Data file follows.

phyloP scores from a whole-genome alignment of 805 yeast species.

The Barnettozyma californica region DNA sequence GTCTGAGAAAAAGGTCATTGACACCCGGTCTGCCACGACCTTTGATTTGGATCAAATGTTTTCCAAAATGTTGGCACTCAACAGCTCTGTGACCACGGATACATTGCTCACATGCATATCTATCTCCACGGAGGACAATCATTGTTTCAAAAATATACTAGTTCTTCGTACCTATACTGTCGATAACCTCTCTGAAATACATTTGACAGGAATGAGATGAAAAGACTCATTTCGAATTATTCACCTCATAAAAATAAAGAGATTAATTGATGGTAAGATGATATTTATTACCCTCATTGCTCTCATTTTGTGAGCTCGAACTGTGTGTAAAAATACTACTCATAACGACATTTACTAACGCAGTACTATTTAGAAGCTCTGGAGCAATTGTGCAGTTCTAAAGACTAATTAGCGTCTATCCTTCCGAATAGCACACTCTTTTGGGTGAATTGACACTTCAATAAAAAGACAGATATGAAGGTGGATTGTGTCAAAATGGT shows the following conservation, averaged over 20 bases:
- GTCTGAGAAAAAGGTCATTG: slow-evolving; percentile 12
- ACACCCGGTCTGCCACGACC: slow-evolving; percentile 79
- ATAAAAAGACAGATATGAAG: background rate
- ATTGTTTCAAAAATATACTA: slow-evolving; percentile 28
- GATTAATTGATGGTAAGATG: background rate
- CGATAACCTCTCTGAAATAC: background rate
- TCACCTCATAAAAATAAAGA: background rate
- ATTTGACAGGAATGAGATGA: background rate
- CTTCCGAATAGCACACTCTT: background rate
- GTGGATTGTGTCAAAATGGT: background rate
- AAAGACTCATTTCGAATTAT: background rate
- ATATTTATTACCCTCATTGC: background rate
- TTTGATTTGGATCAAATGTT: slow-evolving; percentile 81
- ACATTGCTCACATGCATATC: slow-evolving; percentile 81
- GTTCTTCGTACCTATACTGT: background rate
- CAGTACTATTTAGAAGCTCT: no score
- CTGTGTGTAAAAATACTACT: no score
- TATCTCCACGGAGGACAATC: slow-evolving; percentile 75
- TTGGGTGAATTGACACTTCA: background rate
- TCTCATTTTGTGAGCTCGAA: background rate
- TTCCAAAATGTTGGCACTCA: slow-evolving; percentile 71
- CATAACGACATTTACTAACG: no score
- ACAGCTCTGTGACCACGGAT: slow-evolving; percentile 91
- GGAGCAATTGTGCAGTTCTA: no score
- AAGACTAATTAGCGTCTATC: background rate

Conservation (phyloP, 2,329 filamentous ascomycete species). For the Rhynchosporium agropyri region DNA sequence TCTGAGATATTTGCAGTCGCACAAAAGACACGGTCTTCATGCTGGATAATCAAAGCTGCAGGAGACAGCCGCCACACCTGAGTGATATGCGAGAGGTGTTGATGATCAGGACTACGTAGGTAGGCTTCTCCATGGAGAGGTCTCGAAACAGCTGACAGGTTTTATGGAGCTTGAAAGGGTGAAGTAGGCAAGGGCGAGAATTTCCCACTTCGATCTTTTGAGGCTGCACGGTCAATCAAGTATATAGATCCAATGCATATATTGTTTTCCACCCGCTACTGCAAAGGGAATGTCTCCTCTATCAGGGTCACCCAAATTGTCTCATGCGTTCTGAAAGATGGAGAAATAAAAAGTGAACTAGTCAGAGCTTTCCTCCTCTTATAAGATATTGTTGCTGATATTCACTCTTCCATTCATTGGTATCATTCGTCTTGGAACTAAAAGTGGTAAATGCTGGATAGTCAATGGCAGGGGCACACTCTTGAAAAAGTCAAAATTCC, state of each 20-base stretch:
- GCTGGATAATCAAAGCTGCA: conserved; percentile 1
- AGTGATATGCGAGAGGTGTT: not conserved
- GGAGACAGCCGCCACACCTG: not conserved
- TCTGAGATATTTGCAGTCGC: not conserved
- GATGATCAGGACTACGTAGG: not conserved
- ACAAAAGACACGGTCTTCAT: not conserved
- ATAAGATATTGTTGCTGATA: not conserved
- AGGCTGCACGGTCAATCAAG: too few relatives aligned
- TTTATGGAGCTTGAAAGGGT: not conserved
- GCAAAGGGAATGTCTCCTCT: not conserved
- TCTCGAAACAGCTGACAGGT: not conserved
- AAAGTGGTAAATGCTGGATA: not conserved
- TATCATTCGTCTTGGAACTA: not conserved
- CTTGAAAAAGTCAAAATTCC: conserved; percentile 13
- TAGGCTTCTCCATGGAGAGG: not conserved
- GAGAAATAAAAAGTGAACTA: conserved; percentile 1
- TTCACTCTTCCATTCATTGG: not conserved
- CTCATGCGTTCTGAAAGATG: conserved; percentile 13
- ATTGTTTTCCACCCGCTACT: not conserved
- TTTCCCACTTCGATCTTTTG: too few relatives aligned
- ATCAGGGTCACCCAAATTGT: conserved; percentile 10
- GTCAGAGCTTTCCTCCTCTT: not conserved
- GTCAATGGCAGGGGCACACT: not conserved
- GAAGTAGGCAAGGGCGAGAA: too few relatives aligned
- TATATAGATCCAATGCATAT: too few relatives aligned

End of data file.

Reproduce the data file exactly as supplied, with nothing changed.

phyloP scores from a whole-genome alignment of 805 yeast species.

The Barnettozyma californica region DNA sequence GTCTGAGAAAAAGGTCATTGACACCCGGTCTGCCACGACCTTTGATTTGGATCAAATGTTTTCCAAAATGTTGGCACTCAACAGCTCTGTGACCACGGATACATTGCTCACATGCATATCTATCTCCACGGAGGACAATCATTGTTTCAAAAATATACTAGTTCTTCGTACCTATACTGTCGATAACCTCTCTGAAATACATTTGACAGGAATGAGATGAAAAGACTCATTTCGAATTATTCACCTCATAAAAATAAAGAGATTAATTGATGGTAAGATGATATTTATTACCCTCATTGCTCTCATTTTGTGAGCTCGAACTGTGTGTAAAAATACTACTCATAACGACATTTACTAACGCAGTACTATTTAGAAGCTCTGGAGCAATTGTGCAGTTCTAAAGACTAATTAGCGTCTATCCTTCCGAATAGCACACTCTTTTGGGTGAATTGACACTTCAATAAAAAGACAGATATGAAGGTGGATTGTGTCAAAATGGT shows the following conservation, averaged over 20 bases:
- GTCTGAGAAAAAGGTCATTG: slow-evolving; percentile 12
- ACACCCGGTCTGCCACGACC: slow-evolving; percentile 79
- ATAAAAAGACAGATATGAAG: background rate
- ATTGTTTCAAAAATATACTA: slow-evolving; percentile 28
- GATTAATTGATGGTAAGATG: background rate
- CGATAACCTCTCTGAAATAC: background rate
- TCACCTCATAAAAATAAAGA: background rate
- ATTTGACAGGAATGAGATGA: background rate
- CTTCCGAATAGCACACTCTT: background rate
- GTGGATTGTGTCAAAATGGT: background rate
- AAAGACTCATTTCGAATTAT: background rate
- ATATTTATTACCCTCATTGC: background rate
- TTTGATTTGGATCAAATGTT: slow-evolving; percentile 81
- ACATTGCTCACATGCATATC: slow-evolving; percentile 81
- GTTCTTCGTACCTATACTGT: background rate
- CAGTACTATTTAGAAGCTCT: no score
- CTGTGTGTAAAAATACTACT: no score
- TATCTCCACGGAGGACAATC: slow-evolving; percentile 75
- TTGGGTGAATTGACACTTCA: background rate
- TCTCATTTTGTGAGCTCGAA: background rate
- TTCCAAAATGTTGGCACTCA: slow-evolving; percentile 71
- CATAACGACATTTACTAACG: no score
- ACAGCTCTGTGACCACGGAT: slow-evolving; percentile 91
- GGAGCAATTGTGCAGTTCTA: no score
- AAGACTAATTAGCGTCTATC: background rate

Conservation (phyloP, 2,329 filamentous ascomycete species). For the Rhynchosporium agropyri region DNA sequence TCTGAGATATTTGCAGTCGCACAAAAGACACGGTCTTCATGCTGGATAATCAAAGCTGCAGGAGACAGCCGCCACACCTGAGTGATATGCGAGAGGTGTTGATGATCAGGACTACGTAGGTAGGCTTCTCCATGGAGAGGTCTCGAAACAGCTGACAGGTTTTATGGAGCTTGAAAGGGTGAAGTAGGCAAGGGCGAGAATTTCCCACTTCGATCTTTTGAGGCTGCACGGTCAATCAAGTATATAGATCCAATGCATATATTGTTTTCCACCCGCTACTGCAAAGGGAATGTCTCCTCTATCAGGGTCACCCAAATTGTCTCATGCGTTCTGAAAGATGGAGAAATAAAAAGTGAACTAGTCAGAGCTTTCCTCCTCTTATAAGATATTGTTGCTGATATTCACTCTTCCATTCATTGGTATCATTCGTCTTGGAACTAAAAGTGGTAAATGCTGGATAGTCAATGGCAGGGGCACACTCTTGAAAAAGTCAAAATTCC, state of each 20-base stretch:
- GCTGGATAATCAAAGCTGCA: conserved; percentile 1
- AGTGATATGCGAGAGGTGTT: not conserved
- GGAGACAGCCGCCACACCTG: not conserved
- TCTGAGATATTTGCAGTCGC: not conserved
- GATGATCAGGACTACGTAGG: not conserved
- ACAAAAGACACGGTCTTCAT: not conserved
- ATAAGATATTGTTGCTGATA: not conserved
- AGGCTGCACGGTCAATCAAG: too few relatives aligned
- TTTATGGAGCTTGAAAGGGT: not conserved
- GCAAAGGGAATGTCTCCTCT: not conserved
- TCTCGAAACAGCTGACAGGT: not conserved
- AAAGTGGTAAATGCTGGATA: not conserved
- TATCATTCGTCTTGGAACTA: not conserved
- CTTGAAAAAGTCAAAATTCC: conserved; percentile 13
- TAGGCTTCTCCATGGAGAGG: not conserved
- GAGAAATAAAAAGTGAACTA: conserved; percentile 1
- TTCACTCTTCCATTCATTGG: not conserved
- CTCATGCGTTCTGAAAGATG: conserved; percentile 13
- ATTGTTTTCCACCCGCTACT: not conserved
- TTTCCCACTTCGATCTTTTG: too few relatives aligned
- ATCAGGGTCACCCAAATTGT: conserved; percentile 10
- GTCAGAGCTTTCCTCCTCTT: not conserved
- GTCAATGGCAGGGGCACACT: not conserved
- GAAGTAGGCAAGGGCGAGAA: too few relatives aligned
- TATATAGATCCAATGCATAT: too few relatives aligned